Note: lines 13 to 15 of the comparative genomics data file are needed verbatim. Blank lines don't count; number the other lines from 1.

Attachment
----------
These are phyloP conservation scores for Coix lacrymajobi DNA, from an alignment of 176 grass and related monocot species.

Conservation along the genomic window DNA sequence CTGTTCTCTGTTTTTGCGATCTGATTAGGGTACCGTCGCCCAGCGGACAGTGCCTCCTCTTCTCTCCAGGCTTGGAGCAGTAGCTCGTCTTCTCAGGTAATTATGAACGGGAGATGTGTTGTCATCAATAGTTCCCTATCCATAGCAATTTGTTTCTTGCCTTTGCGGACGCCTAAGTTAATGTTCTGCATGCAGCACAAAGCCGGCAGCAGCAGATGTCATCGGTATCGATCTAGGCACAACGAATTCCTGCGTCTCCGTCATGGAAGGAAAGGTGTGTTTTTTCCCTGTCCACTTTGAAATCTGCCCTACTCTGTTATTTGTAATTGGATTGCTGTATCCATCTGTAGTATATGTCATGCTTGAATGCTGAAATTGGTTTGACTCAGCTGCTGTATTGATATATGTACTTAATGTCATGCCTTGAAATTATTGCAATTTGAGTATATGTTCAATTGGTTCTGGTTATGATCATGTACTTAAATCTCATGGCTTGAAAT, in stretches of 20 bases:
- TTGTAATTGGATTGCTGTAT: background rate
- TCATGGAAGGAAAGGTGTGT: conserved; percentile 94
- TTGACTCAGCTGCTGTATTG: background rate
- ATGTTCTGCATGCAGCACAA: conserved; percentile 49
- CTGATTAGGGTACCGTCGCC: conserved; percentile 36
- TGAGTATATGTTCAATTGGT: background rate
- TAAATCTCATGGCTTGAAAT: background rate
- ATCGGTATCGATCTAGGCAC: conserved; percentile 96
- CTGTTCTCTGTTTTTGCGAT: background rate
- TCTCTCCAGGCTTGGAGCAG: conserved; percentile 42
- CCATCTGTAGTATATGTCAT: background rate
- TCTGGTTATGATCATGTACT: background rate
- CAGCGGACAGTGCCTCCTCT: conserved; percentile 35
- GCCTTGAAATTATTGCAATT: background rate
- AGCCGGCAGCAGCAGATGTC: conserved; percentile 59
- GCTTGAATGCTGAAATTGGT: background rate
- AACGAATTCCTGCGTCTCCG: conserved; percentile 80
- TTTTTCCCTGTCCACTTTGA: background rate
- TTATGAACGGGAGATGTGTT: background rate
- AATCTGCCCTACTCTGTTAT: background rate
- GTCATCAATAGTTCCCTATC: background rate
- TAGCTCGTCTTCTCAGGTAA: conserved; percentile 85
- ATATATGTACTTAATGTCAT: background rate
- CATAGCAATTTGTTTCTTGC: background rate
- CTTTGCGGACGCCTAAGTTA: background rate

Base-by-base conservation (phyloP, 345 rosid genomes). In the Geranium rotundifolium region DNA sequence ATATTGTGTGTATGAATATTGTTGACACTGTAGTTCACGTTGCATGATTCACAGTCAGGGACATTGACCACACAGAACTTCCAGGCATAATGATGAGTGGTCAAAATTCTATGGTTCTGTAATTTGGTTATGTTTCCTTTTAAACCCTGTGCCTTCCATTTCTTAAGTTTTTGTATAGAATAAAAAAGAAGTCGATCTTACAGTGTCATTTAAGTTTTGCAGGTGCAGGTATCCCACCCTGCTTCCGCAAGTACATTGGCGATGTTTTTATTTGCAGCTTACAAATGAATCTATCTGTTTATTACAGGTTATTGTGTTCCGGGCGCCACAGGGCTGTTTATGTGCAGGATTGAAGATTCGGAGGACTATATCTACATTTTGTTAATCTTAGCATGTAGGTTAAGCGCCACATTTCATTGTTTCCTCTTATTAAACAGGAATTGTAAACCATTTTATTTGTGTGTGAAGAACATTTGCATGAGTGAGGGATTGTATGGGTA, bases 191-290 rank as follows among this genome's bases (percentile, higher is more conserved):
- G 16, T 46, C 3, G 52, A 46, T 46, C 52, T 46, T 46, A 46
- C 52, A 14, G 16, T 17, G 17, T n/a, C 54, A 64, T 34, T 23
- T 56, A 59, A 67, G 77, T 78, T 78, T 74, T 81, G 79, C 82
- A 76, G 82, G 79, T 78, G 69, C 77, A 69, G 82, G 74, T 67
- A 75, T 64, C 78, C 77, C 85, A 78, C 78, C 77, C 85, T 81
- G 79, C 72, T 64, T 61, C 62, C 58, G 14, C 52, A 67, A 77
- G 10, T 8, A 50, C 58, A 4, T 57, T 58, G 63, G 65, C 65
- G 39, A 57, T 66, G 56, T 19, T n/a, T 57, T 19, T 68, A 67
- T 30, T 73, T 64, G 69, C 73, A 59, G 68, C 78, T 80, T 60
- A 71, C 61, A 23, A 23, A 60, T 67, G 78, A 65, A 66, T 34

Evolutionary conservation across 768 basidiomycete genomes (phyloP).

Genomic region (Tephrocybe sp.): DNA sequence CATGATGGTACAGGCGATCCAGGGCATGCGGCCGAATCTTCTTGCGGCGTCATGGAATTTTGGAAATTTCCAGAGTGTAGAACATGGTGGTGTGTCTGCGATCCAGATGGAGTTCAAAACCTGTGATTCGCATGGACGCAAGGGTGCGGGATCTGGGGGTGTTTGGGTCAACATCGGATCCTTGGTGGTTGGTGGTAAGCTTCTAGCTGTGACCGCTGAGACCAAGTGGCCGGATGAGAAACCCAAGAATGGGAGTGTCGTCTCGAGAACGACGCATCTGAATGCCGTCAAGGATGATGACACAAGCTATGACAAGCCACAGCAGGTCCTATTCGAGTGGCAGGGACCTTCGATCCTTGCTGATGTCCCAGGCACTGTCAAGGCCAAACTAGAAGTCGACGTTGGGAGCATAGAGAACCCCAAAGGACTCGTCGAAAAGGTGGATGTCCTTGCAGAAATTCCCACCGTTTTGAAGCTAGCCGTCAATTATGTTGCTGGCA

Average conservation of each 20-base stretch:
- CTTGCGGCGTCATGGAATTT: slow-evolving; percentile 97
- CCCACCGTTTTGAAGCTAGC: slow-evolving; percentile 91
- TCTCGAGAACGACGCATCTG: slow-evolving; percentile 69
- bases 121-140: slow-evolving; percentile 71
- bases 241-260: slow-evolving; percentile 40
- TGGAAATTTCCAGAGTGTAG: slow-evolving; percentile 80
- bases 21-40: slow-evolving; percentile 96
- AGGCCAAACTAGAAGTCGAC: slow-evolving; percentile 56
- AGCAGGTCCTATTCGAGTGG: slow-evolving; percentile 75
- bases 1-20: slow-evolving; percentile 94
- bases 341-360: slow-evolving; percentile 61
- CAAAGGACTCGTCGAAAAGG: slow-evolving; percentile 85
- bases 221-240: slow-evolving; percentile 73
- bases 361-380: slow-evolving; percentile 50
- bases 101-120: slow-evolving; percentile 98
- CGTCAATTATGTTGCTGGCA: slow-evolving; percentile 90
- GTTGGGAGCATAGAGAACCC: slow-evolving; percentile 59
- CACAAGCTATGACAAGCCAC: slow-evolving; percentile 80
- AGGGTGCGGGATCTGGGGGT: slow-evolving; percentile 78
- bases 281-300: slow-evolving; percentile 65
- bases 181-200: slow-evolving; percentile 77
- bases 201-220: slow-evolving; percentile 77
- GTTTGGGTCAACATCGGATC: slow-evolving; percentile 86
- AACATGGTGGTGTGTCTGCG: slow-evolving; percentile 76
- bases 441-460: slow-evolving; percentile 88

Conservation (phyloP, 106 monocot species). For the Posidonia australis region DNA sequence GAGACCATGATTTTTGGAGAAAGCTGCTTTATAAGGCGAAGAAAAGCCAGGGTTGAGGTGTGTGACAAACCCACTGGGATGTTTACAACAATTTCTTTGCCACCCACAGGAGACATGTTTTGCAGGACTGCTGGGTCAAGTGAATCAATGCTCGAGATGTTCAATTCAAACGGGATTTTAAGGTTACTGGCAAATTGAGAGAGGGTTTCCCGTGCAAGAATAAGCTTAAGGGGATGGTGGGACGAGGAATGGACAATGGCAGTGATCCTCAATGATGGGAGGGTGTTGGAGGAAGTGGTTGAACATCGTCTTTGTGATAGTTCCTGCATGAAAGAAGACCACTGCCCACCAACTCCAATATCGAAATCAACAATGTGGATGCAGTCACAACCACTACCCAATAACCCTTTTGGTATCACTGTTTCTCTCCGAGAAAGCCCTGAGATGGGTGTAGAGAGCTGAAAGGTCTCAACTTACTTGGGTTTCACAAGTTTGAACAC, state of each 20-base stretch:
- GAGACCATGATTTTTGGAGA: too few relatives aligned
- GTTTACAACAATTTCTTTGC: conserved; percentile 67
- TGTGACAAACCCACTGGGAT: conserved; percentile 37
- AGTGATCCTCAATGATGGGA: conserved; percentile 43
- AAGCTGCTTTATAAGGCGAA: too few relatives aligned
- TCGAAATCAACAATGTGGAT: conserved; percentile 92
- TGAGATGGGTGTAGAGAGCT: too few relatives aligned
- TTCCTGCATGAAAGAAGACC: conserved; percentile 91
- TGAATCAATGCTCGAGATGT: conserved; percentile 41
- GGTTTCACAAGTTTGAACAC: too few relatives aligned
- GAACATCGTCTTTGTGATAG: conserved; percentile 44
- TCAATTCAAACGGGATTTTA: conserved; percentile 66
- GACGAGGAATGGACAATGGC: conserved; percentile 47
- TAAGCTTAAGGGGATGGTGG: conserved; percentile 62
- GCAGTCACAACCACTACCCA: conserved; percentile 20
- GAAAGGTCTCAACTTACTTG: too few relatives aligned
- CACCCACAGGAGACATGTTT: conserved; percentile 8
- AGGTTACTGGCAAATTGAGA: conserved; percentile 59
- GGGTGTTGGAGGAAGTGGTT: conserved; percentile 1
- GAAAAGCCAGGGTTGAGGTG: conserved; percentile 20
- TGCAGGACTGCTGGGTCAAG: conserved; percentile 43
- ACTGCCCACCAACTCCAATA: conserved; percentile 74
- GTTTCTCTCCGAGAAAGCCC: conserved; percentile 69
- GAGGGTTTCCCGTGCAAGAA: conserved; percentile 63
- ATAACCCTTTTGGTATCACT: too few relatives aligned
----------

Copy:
- CCATCTGTAGTATATGTCAT: background rate
- TCTGGTTATGATCATGTACT: background rate
- CAGCGGACAGTGCCTCCTCT: conserved; percentile 35